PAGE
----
There’s not much that a front office can say to appease a disappointed fanbase after they just traded (another) one of the franchise’s best players.
But the Atlanta Braves made the right move in dealing left fielder Justin Upton to the San Diego Padres on Friday.
Here’s what happened to the Braves over the last 10 or so years. General manager Frank Wren took a “win now and worry about the consequences later” approach to building a baseball team. He consistently brought in high-priced superstars, usually in exchange for three or four prospects from the Braves’ farm system, in hopes that the team could become an immediate contender.
Then, when the season ended, that superstar left town to sign with a ballclub that could afford to pay him big bucks over many years, and the Braves were left with one fewer big-name player and three or four fewer prospects.
Repeat that same process dozens of times over a decade, and you have a real problem.
Fast-forward to 2014, when the team didn’t hit, despite Wren’s attempts to mortgage the future on big bats and a few good arms. Those big bats are once again about to demand big money that the Braves won’t be able to pay, so what’s the point in holding on to them for one more mediocre season?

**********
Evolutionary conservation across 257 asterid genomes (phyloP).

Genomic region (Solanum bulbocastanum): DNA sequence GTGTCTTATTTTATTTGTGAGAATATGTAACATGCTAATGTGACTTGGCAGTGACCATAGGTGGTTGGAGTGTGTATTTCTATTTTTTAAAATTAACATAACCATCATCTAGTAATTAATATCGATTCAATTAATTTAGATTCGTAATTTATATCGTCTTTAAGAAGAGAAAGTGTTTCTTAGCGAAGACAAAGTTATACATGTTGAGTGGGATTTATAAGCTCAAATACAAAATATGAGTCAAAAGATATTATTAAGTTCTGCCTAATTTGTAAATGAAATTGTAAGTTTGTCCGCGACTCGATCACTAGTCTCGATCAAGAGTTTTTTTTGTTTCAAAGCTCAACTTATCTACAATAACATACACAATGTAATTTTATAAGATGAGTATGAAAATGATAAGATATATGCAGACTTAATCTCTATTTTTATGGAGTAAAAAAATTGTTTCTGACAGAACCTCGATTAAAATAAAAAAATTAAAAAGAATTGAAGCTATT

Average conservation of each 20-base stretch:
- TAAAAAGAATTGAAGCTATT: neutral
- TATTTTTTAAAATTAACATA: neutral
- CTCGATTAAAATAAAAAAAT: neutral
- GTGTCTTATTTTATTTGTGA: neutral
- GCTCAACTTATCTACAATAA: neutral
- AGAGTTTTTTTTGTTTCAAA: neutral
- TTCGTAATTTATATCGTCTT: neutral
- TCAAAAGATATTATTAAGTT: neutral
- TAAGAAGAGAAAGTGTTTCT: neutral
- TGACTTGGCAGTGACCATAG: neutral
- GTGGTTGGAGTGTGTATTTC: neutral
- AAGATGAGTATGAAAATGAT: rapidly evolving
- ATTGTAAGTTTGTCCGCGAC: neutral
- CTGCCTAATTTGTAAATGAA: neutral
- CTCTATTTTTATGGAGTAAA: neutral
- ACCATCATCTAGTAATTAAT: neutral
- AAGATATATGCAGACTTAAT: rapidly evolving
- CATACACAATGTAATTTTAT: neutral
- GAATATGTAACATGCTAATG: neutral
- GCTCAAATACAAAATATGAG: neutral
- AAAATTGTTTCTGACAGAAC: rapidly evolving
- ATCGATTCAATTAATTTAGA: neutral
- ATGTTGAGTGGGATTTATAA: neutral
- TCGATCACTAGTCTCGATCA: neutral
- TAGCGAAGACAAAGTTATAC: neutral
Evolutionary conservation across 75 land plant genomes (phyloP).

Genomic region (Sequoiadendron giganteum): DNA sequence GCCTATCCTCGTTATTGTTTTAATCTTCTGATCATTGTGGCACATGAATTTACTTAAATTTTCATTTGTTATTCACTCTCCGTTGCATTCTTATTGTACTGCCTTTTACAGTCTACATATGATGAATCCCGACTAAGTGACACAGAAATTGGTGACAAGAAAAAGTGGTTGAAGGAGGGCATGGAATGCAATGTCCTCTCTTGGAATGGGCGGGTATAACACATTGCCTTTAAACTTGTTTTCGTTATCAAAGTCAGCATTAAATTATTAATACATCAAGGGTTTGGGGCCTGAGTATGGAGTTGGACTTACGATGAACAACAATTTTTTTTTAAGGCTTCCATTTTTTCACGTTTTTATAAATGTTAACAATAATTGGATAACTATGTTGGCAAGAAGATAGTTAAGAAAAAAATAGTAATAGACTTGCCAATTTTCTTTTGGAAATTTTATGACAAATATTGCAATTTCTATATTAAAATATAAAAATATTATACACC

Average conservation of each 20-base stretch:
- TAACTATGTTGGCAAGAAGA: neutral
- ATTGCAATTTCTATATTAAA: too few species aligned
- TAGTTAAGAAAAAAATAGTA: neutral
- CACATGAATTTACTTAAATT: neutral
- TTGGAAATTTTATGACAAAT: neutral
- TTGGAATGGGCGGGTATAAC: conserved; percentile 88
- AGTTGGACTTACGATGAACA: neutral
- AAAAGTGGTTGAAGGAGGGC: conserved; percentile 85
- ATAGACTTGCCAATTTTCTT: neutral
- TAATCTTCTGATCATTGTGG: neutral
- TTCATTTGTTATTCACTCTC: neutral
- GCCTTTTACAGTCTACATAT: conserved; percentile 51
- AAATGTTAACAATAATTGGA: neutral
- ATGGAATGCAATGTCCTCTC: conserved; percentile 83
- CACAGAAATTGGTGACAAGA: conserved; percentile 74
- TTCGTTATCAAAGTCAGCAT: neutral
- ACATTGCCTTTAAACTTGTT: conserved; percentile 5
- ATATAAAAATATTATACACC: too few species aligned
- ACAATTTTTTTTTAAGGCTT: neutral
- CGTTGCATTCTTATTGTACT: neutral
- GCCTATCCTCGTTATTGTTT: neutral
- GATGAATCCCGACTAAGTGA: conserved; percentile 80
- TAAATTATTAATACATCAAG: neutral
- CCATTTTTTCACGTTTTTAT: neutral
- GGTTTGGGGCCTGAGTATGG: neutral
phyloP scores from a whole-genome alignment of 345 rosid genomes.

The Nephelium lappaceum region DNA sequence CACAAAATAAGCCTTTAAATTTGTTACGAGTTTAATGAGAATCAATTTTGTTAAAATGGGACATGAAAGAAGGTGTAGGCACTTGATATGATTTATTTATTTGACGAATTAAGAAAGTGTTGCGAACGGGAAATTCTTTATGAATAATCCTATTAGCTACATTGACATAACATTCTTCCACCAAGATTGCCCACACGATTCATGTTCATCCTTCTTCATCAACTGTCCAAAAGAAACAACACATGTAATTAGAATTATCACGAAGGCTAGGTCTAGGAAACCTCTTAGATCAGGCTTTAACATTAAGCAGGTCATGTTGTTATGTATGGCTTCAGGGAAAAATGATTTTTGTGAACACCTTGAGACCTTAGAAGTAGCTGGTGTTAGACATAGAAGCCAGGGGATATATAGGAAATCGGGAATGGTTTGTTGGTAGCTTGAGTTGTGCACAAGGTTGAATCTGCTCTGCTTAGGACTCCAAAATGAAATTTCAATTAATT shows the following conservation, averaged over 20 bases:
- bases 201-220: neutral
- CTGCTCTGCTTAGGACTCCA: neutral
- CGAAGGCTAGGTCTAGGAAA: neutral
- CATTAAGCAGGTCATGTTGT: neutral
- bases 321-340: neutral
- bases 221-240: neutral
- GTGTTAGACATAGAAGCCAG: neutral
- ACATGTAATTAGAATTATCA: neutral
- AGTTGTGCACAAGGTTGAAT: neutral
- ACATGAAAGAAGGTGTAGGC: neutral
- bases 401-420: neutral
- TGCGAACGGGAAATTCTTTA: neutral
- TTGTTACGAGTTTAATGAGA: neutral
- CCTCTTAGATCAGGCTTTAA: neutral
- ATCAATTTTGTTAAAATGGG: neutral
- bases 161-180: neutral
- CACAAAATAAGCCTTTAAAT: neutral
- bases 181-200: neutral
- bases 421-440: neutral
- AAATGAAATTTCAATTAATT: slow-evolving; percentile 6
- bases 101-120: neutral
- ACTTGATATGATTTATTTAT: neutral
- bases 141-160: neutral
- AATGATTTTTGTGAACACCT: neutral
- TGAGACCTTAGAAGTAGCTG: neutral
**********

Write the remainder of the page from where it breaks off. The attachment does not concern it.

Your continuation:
New GM John Hart was able to exchange Upton for four prospects – two of which were first-round draft picks in the past. They’re good players that will help boost a thin farm system. And when the Braves move into a new stadium and a new era in 2017, hopefully they’ll be ready to contribute.
Much of the Braves’ success in the 1990s was due to a farm system that was constantly packed with top talent. Many of the big names that carried them through an amazing decade were home-grown. There’s a chance to get back to that mindset, if Hart can make some good trades this offseason.
It’s likely that the Braves aren’t done dealing. Even if they can’t move BJ Upton, they’re reportedly in talks to send Chris Johnson out of town and maybe land some young talent for Evan Gattis as well. And while this might sound crazy, they should explore options to trade Craig Kimbrel as well, because they won’t need a closer for the next year or two, and who knows if he’ll still be effective three years down the road given the short shelf life of a Major League Baseball closer.
The next few seasons are going to be lousy for Braves fans as the franchise rebuilds, but it’ll pay off in the long run. Had these moves not been made, the team would probably be mired in mediocrity for many, many more years a la the Pittsburgh Pirates of the 1990s and 2000s. Now, Braves fans will have a fighting chance to see competent baseball when SunTrust Park opens.
But, unfortunately, this is the way it’s going to look for probably the rest of the time the Braves play at Turner Field: